Tobacco 21 movement gains momentum
WORTHINGTON — A movement is underway in Minnesota to raise the age in which people can purchase tobacco products from 18 to 21.
A coalition comprised of more than 60 organizations, including ClearWay Minnesota, has spent the past few years raising awareness, building momentum and encouraging cities and counties to raise the tobacco sale age to 21. Last week, Duluth became the 23rd Tobacco 21 (T21) city in the state; Edina was the first in May 2017. Three counties have also adopted policies to raise the tobacco sale age, including Pope, Ottertail and Beltrami.
In addition to grassroots efforts across the state, there are three bills in the Minnesota Legislature this session that pertain to tobacco addiction — including a possible statewide T21 law. The other two bills are aimed at strengthening Minnesota’s clean indoor air law and providing quit-smoking help for all Minnesotans.
Laura Smith, public affairs manager with ClearWay Minnesota, said raising the age in which people can purchase tobacco products will help to prevent youth tobacco use.
“Nearly 95 percent of addicted adult smokers start before age 21,” Smith said. “If we can prevent our young people — before they are 21 — from trying tobacco products, we can help disrupt addiction and work toward lowering smoking rates and tobacco use rates.”
A study conducted by the National Academy of Medicine on the impact of Tobacco 21 in other states with the law finds a 25 percent reduction in smoking initiation among 15- to 17-year olds.
“It’s not just about reducing tobacco rates among 18-20 year olds, but also we know that a lot of young smokers and users start by getting these products through their friends and people they play sports with,” Smith said. “If we can keep these out of our high schools and middle schools, where a lot of people know 18-year-olds but not 21-year-olds, we can make a big difference in terms of reducing youth tobacco use.”
Across the country, more than 425 cities and counties in 23 states have adopted Tobacco 21 laws, with California and Hawaii the first states to set the tobacco sale age at 21.
Smith said the momentum is growing in Minnesota for T21, and though it’s still early in the legislative session, the coalition “Minnesotans for a Smoke-Free Generation,” is optimistic.
“We’re feeling pretty good about the support we’ve gained to date,” Smith said. “We have bipartisan support from all over the state.”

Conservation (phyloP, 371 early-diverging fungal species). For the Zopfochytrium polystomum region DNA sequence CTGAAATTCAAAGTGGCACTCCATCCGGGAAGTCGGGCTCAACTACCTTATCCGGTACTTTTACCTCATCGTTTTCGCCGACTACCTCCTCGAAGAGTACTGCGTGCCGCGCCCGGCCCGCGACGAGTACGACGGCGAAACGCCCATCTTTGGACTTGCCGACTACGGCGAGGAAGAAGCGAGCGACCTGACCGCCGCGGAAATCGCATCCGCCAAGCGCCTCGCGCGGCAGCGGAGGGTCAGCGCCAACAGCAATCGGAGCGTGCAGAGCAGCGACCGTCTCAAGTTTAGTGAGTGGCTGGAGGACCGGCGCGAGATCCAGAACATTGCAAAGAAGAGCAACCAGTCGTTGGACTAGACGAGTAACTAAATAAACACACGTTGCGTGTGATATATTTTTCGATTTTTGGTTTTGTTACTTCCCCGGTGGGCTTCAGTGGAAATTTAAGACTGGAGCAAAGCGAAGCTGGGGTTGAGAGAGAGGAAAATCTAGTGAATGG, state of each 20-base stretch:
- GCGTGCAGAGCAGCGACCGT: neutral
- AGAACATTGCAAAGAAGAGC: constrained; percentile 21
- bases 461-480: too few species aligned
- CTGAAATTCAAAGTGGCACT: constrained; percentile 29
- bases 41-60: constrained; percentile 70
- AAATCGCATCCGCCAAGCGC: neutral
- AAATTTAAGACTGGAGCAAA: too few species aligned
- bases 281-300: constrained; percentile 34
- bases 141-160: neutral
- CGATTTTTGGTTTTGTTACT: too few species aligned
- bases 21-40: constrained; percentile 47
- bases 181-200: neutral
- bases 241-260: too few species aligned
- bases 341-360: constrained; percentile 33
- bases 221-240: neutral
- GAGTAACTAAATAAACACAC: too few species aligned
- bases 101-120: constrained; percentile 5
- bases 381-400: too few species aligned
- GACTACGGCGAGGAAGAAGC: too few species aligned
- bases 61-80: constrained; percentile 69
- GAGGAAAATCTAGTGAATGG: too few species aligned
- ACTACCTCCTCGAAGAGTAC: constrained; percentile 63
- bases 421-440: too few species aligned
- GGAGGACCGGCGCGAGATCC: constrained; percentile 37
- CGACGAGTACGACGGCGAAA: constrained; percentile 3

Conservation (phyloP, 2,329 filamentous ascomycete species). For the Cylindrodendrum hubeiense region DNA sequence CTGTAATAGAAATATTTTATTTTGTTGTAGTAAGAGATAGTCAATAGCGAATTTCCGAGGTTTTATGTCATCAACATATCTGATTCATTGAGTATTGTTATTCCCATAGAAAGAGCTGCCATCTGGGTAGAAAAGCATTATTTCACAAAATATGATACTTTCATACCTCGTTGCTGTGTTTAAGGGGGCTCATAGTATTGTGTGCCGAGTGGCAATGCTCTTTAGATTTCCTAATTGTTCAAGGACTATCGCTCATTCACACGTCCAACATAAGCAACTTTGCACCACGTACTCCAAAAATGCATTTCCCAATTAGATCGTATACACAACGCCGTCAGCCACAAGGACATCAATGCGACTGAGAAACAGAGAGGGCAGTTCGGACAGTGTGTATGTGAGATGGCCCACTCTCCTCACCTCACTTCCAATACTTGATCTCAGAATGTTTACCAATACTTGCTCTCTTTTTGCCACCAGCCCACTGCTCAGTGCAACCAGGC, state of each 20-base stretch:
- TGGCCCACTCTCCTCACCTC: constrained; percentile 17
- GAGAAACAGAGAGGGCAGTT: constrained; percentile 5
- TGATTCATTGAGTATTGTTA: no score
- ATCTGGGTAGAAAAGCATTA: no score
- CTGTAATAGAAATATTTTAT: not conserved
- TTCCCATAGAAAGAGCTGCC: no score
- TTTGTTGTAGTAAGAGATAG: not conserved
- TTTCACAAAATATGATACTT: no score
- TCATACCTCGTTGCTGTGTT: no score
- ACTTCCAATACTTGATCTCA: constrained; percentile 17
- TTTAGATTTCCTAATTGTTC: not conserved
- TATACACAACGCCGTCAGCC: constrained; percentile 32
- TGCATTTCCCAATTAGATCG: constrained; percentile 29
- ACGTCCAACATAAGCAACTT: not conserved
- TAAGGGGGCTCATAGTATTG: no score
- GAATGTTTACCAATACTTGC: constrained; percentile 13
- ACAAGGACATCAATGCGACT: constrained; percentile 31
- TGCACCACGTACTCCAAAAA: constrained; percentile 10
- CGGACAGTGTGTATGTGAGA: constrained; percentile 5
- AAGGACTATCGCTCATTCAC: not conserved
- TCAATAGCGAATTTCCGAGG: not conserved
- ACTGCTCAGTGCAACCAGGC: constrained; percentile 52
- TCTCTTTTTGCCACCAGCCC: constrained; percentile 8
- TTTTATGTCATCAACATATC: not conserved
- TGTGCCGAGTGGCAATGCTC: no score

The call to raise the tobacco sale age to 21 in Minnesota comes at a time when smoking among high school students is actually on the decline. However, the popularity of e-cigarettes among teens is climbing rapidly, with 19.2 percent of high school students admitting to e-cigarette usage, according to Tobacco 21.
“The U.S. Surgeon General and FDA (Food & Drug Administration) commissioner and Minnesota Department of Health have raised a lot of alarm bells recently about youth nicotine addiction and the growing threat of e-cigarettes,” Smith said. “We know nicotine in any form can harm the adolescent brain. We think that’s helping grow some urgency for this issue and addressing it with bold and common sense policies like Tobacco 21.”
Smith said the goal is not only for the state to support T21, but for cities and counties to do so as well.
“We hope local leaders will step up and do what’s best for our kids and put kids before tobacco industry profits,” she added.
Luke Ewald, Tobacco Prevention Lead with Community Wellness Partners in Cottonwood, Jackson and Nobles counties, said current tobacco work in the three counties focuses on smoke-free housing, but that isn’t to say local cities and counties who are interested in pursuing T21 policies won’t be assisted.
“There is a lot of work that goes into T21,” Ewald said, noting that community engagement, as well as education of city and county leaders, is necessary to move the initiative forward locally.
“If a city or county wants help to work on T21, we would gratefully help them out,” said Ewald, who is planning an educational presentation on Tobacco 21 for both the Jackson and Cottonwood county boards of commissioners within the next couple of months.
“A lot of communities are waiting on the state to make it T21 — they’d rather have it be a state rule,” Ewald said.
As of yet, Nobles County has not had any discussions about creating a Tobacco 21 policy.